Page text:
# Creating Tournament Schedules

The following are a list of various tournament schedules that can be used to arrange competitions within your classes. It is important for teachers to realize that some tournament structures, such as the single round elimination tournament do not promote or utilize participation. During these tournaments, you get one chance, when you lose you are out. However, it does have its benefits when there is not much time available for participation or if you have a large class. It is very important for students to understand the concept of fair-play and peer cooperation, inappropriate behavior and sportsmanship should not be tolerated.

## I. Rotation Method

Probably the easiest arrangement for a round robin is the rotation method. In setting up a draw for an even number of participants/teams, for example 6, number 1 remains fixed and the other numbers rotate around it counterclockwise.

1-6 | 1-5 | 1-4 | 1-3 | 1-2 |

2-5 | 6-4 | 5-3 | 4-2 | 3-6 |

3-4 | 2-3 | 6-2 | 5-6 | 4-5 |

When setting up a draw for an odd number of participants/teams, for example 7, the B (bye) remains fixed and the other numbers rotate around it counterclockwise.

B-7 | B-6 | B-5 | B-4 | B-3 | B-2 | B-1 |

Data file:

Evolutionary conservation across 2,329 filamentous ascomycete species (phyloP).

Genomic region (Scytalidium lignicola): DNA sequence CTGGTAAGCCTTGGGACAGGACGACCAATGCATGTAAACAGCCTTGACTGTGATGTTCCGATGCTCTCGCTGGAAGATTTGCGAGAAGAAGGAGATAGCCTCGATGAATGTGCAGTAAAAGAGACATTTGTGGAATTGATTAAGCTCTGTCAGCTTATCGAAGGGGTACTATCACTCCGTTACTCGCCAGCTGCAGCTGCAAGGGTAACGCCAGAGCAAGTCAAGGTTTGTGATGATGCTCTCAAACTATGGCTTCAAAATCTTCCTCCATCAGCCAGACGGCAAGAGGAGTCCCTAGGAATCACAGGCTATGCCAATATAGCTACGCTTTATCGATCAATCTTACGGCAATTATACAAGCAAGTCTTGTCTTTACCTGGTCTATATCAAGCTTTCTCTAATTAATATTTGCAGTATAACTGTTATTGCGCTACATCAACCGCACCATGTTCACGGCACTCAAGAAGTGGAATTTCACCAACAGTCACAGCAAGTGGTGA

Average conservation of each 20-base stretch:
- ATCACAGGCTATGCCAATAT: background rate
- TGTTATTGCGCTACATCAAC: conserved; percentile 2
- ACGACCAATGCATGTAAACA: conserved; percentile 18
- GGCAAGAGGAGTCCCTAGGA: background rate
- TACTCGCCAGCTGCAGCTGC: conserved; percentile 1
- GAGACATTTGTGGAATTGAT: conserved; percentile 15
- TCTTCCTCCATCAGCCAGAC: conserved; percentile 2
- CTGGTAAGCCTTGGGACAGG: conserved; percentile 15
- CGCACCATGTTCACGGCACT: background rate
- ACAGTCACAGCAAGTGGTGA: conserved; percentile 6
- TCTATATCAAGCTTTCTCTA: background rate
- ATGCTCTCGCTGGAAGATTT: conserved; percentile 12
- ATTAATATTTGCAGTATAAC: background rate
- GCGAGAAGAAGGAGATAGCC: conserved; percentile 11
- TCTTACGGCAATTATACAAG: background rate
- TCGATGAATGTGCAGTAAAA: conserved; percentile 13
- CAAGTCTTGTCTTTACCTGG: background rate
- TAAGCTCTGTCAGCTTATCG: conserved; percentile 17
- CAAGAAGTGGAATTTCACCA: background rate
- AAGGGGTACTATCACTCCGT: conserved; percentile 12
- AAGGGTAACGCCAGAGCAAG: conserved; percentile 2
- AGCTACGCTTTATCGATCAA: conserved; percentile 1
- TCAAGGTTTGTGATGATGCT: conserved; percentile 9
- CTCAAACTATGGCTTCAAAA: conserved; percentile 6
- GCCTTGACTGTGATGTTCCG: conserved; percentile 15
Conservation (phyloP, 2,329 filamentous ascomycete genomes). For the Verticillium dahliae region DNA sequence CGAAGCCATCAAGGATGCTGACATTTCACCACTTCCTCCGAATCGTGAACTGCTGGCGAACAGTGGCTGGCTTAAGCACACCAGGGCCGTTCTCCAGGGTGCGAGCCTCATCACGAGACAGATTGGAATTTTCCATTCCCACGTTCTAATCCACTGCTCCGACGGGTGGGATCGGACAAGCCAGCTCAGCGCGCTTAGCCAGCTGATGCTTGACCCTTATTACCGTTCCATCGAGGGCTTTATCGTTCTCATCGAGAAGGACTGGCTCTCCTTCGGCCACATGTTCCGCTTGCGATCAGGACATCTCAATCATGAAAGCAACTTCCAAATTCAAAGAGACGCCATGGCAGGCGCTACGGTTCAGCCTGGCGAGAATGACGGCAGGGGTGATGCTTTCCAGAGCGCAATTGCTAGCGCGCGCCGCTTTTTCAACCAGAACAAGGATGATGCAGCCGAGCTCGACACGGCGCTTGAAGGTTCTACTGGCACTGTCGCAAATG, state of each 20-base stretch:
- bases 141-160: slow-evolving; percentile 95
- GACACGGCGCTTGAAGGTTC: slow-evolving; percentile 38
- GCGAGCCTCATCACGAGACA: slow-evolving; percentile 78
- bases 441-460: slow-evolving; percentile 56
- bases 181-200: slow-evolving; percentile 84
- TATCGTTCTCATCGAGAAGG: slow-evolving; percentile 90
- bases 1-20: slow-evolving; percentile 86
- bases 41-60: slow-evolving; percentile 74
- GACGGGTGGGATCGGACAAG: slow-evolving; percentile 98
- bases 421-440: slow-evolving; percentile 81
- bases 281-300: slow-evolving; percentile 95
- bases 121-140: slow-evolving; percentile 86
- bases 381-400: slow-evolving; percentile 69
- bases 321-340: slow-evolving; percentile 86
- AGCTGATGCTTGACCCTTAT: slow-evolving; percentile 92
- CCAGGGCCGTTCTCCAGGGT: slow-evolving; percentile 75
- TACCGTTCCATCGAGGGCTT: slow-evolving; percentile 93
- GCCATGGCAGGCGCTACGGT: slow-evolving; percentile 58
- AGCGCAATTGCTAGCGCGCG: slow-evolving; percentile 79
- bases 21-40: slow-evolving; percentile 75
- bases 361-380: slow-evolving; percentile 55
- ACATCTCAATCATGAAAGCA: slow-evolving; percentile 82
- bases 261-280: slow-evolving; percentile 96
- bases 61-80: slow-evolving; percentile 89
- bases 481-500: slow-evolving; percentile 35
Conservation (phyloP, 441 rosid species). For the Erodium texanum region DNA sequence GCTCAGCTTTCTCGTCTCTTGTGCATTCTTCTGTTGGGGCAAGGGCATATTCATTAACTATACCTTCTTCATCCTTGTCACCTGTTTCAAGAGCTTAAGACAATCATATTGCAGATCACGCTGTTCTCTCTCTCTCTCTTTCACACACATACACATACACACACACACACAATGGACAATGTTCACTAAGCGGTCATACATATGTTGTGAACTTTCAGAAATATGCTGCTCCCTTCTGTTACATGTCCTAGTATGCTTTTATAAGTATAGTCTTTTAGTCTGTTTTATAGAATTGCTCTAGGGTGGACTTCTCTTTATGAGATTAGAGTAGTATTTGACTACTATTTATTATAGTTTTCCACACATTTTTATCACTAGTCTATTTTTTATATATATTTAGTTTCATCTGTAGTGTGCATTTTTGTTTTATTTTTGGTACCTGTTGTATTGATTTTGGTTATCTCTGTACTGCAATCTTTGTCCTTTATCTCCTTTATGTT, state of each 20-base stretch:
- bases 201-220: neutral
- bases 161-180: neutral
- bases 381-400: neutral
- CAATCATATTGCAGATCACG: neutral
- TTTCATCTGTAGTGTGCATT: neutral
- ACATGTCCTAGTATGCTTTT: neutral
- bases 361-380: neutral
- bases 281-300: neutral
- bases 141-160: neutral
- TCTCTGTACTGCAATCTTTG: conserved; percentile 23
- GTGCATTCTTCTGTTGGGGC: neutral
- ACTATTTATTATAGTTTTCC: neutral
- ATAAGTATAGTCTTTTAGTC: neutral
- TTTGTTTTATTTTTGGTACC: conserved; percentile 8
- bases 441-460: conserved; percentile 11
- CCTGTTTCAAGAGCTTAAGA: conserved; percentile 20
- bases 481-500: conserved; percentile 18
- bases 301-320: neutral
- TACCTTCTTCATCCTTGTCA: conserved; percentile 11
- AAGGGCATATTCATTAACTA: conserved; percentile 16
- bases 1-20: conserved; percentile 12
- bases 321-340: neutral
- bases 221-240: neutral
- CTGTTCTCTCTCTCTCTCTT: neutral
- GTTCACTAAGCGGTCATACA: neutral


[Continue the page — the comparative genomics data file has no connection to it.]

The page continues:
1-6 | 7-5 | 6-4 | 5-3 | 4-2 | 3-1 | 2-7 |

2-5 | 6-4 | 7-3 | 6-2 | 5-1 | 4-7 | 3-6 |

3-4 | 2-3 | 1-3 | 7-1 | 6-7 | 5-6 | 4-5 |

To determine the number of games for a single round robin tournament, as seen above, use the following formula, N x (N-1)/2. With a tournament of 6 teams, the calculation would be: 6 x (6-1)/2 = 6 x 5/2 = 30/2 = 15 games.

To keep track of winners I use the following record chart in class. After the match the winner’s name is recorded with a W (win) or a L (lost). For example, reading Ben’s name in the horizontal row and looking down the column until one sees Frederick’s name, you would record a win for Ben. Reading Frederick’s name in the horizontal row and looking in the column finding Ben’s name you would write in the loss to Ben. However, you can adopt your own scoring using this table procedure. I often post this table so students can see the results.

XXXXXX | Ben | Frederick | Galvin | Antonia | Carly | Cordelia |

Ben | XXXXXX | |||||

Frederick | W-Ben | XXXXXX | ||||

Galvin | XXXXXX | |||||

Antonia | XXXXXX | |||||

Carly | XXXXXX | |||||

Cordelia | XXXXXX |

## II. Elimination Type Tournaments

These types of tournaments are based on removing half of the participants/teams after each round. Depending on whether the tournament is single or double elimination, participants /teams may drop down to the loser brackets. Participants /teams participating at regional, territorial or Arctic Winter Games will compete in these schedules, which include a loser bracket.

### (A) Single Elimination Tournament